COSI in downtown Columbus, Ohio is one of the largest science museums in the United States. The downtown museum receives over 750,000 visitors each year, so it has the highest attendance of any Ohio science museum. At over 320,000 square feet of space, COSI offers plenty of room for guests and science exhibits. COSI is an acronym for the Center of Science and Industry. The museum does a great job of presenting science in an engaging and entertaining way.
The two most unique permanent displays are the Oceans exhibit and the Progress exhibit. Both of these areas were created with the highest level of detail and are both stunning.
Poseidon in the Oceans at COSI
At the Oceans exhibit in COSI, guests enter a underground fantasy world of water. Starting at the area cave entrance, the underground caverns transport visitors to a forgotten world where they can learn the science behind the world under the ocean. A huge mythological Poseidon statue greets guests in the underground caverns. In this area, kids can experiment with water in different ways. There is equipment set up to help kids make and learn about ocean waves, make whirlpools, learn about water flow, learn about hydraulics, erosion of the sand and more.
ROV submarine kids can operate at COSI
A second section of the Oceans exhibit features how man explores and studies the ocean. Guests can enter a yellow submarine and explore an undersea observation station. There is also a robotic submersible vehicle, known as a remote operated vehicle (ROV) where guests can operate the vehicle in an aquarium. The ROV also has a video camera so the operator and other guests can see the underwater view from the remote vehicle.
Progress at COSI
The progress exhibit is a demonstration of technology progress from 1898 to 1962. Two streets demonstrate the progress experienced in a typical American street over this time period. Pay attention to each building on the earlier street to see the progress that is made over the next 64 years. Also, there is a great Tesla coil demonstration on display on Fear street in 1898, just before entering 1962.
This exhibit certainly demonstrates a history lesson, but there are many things that can be learned from a scientific point of view. The changes in the products, transportations methods, and communication show how scientific discovery changes the lives of everyone. What discoveries were made since 1962 that have changed our lives?
Gadgets Area at COSI
The Gadgets exhibit, located on the 2nd (top) floor, of the museum has many different hands-on displays set up for guests to experiments with science. Electricity, materials, physics and light are all subjects open for experimentation in this area. This are is one of the best places in the museum to help teach kids different science subjects. There is also an experiment area in Gadgets called Gadgets Cafe, but guests need to sign up to participate. It is recommended to sign up early in the day, particularly on weekends, because spots fill up quickly.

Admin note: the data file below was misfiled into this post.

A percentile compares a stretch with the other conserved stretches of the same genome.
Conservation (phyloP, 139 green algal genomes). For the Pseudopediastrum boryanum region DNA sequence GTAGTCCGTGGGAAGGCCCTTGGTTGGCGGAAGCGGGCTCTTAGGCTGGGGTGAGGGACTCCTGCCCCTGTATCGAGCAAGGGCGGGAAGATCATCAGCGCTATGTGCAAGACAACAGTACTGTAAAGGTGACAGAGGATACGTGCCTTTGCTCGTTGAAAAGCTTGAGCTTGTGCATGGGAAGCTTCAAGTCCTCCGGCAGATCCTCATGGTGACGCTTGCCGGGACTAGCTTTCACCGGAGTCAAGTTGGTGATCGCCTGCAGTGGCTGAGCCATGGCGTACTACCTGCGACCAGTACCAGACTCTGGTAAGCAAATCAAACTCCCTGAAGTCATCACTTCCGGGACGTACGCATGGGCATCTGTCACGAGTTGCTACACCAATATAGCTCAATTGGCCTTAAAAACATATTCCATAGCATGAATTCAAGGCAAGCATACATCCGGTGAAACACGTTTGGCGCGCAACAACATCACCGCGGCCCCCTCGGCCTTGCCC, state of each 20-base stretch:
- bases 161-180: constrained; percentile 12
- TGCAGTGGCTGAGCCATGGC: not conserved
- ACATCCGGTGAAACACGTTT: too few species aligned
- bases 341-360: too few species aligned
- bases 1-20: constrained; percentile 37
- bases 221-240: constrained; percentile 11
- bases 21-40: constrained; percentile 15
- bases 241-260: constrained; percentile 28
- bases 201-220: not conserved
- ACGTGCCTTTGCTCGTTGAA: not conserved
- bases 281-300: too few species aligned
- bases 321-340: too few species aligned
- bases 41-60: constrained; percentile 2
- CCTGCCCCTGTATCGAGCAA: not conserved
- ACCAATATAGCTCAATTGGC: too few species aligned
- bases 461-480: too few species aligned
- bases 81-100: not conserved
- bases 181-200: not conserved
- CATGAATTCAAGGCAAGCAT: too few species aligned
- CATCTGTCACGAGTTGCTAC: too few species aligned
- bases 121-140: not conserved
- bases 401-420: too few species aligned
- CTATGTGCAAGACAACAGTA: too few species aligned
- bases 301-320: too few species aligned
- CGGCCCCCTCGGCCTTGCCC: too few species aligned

Across the hall from the Gadget entrance is the Gadgets stage which hosts many of the best live shows on display, daily in the museum.
Chemistry Live is one of the live science shows at COSI
Live Science Demonstrations at COSI
In terms of learning about science, COSI offers several different experiences to inspire kids. Make sure to check out the live show schedule for the days' events. The various live science shows offer some of the best material for kids. Shows regularly occur in the Weather Live area and at the main science stage near the main entrance at the lobby. In particular, do not miss the Gadgets Stage Live show, which is presented on the 3rd floor across from the Gadgets area. The Gadgets area is also the place to learn science and engineering through experimentation. Each day, there are a limited number of spots open for one of the gadgets classes. Sign up early in the day to secure a spot in the one of the gadgets classes to dive deeper into a science subject. The classes change regularly, but are suitable for anyone who can follow simple instructions (no experience necessary).
Space Capsule Motion Simulator at COSI
The Space area on the second floor of COSI offers kids some interactive fun learning about the moon and beyond. Kids can board a motion simulator for a ride in a space capsule. Kids love video games, but the space games at COSI are not only fun but also educational. Kids can try landing on the moon or walking in space by playing one of the games.
If the kids are more interested in robotics, COSI also offers a chance to operate a robotic mars rover. The remote controlled robots can pick objects up and move around a Mars simulator area.
Life Exhibit at COSI
At the Life Exhibit guests can explore the human body and physical health. Kids enjoy taking the health challenge. There are a variety of physical strength, speed, and flexibility tests guests perform at different stations. Once they complete all the tests, guests enter the results of their challenge into a touch computer screen near the left side of this area to find out more about their health. This section also contains some eye trick displays and other oddball activities that are fun.
The Ohio State University also operates a health research facility in the Life area. On many days there are students or interns at the Life exhibit asking guests questions and interacting with some cool technology with the guests. On some days OSU also holds demonstrations in the glass area on the left side.